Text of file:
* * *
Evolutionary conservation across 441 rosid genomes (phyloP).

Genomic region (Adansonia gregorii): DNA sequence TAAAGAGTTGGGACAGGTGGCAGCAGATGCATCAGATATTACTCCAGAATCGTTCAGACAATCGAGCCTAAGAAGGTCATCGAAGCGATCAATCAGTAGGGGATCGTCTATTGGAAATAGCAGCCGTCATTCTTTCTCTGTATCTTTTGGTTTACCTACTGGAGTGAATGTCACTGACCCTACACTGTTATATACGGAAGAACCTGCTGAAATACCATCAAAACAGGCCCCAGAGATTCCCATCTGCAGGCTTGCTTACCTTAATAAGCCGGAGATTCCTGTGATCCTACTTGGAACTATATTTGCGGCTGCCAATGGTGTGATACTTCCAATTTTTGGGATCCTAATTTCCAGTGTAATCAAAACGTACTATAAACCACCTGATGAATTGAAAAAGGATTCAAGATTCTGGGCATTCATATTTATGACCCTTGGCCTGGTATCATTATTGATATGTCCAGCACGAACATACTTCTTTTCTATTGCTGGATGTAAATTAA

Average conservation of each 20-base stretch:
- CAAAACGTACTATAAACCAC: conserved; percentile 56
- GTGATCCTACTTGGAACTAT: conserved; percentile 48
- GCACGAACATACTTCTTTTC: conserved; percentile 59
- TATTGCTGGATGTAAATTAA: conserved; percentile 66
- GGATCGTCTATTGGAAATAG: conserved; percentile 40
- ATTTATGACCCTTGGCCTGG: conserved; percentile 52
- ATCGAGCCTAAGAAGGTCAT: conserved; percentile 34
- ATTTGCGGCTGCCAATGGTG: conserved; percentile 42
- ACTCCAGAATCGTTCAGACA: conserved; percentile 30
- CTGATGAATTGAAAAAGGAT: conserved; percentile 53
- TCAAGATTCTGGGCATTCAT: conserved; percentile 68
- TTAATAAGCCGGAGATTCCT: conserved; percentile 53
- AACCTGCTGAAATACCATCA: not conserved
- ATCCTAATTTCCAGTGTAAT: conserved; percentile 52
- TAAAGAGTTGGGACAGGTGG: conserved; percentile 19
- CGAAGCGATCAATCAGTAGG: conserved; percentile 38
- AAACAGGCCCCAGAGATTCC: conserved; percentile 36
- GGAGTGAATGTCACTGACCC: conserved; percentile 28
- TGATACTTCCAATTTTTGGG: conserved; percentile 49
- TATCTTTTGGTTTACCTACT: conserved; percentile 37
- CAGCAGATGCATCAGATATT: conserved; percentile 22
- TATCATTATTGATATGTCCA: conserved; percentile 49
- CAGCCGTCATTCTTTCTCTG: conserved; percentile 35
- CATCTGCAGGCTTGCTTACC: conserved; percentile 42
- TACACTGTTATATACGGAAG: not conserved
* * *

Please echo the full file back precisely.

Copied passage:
Evolutionary conservation across 441 rosid genomes (phyloP).

Genomic region (Adansonia gregorii): DNA sequence TAAAGAGTTGGGACAGGTGGCAGCAGATGCATCAGATATTACTCCAGAATCGTTCAGACAATCGAGCCTAAGAAGGTCATCGAAGCGATCAATCAGTAGGGGATCGTCTATTGGAAATAGCAGCCGTCATTCTTTCTCTGTATCTTTTGGTTTACCTACTGGAGTGAATGTCACTGACCCTACACTGTTATATACGGAAGAACCTGCTGAAATACCATCAAAACAGGCCCCAGAGATTCCCATCTGCAGGCTTGCTTACCTTAATAAGCCGGAGATTCCTGTGATCCTACTTGGAACTATATTTGCGGCTGCCAATGGTGTGATACTTCCAATTTTTGGGATCCTAATTTCCAGTGTAATCAAAACGTACTATAAACCACCTGATGAATTGAAAAAGGATTCAAGATTCTGGGCATTCATATTTATGACCCTTGGCCTGGTATCATTATTGATATGTCCAGCACGAACATACTTCTTTTCTATTGCTGGATGTAAATTAA

Average conservation of each 20-base stretch:
- CAAAACGTACTATAAACCAC: conserved; percentile 56
- GTGATCCTACTTGGAACTAT: conserved; percentile 48
- GCACGAACATACTTCTTTTC: conserved; percentile 59
- TATTGCTGGATGTAAATTAA: conserved; percentile 66
- GGATCGTCTATTGGAAATAG: conserved; percentile 40
- ATTTATGACCCTTGGCCTGG: conserved; percentile 52
- ATCGAGCCTAAGAAGGTCAT: conserved; percentile 34
- ATTTGCGGCTGCCAATGGTG: conserved; percentile 42
- ACTCCAGAATCGTTCAGACA: conserved; percentile 30
- CTGATGAATTGAAAAAGGAT: conserved; percentile 53
- TCAAGATTCTGGGCATTCAT: conserved; percentile 68
- TTAATAAGCCGGAGATTCCT: conserved; percentile 53
- AACCTGCTGAAATACCATCA: not conserved
- ATCCTAATTTCCAGTGTAAT: conserved; percentile 52
- TAAAGAGTTGGGACAGGTGG: conserved; percentile 19
- CGAAGCGATCAATCAGTAGG: conserved; percentile 38
- AAACAGGCCCCAGAGATTCC: conserved; percentile 36
- GGAGTGAATGTCACTGACCC: conserved; percentile 28
- TGATACTTCCAATTTTTGGG: conserved; percentile 49
- TATCTTTTGGTTTACCTACT: conserved; percentile 37
- CAGCAGATGCATCAGATATT: conserved; percentile 22
- TATCATTATTGATATGTCCA: conserved; percentile 49
- CAGCCGTCATTCTTTCTCTG: conserved; percentile 35
- CATCTGCAGGCTTGCTTACC: conserved; percentile 42
- TACACTGTTATATACGGAAG: not conserved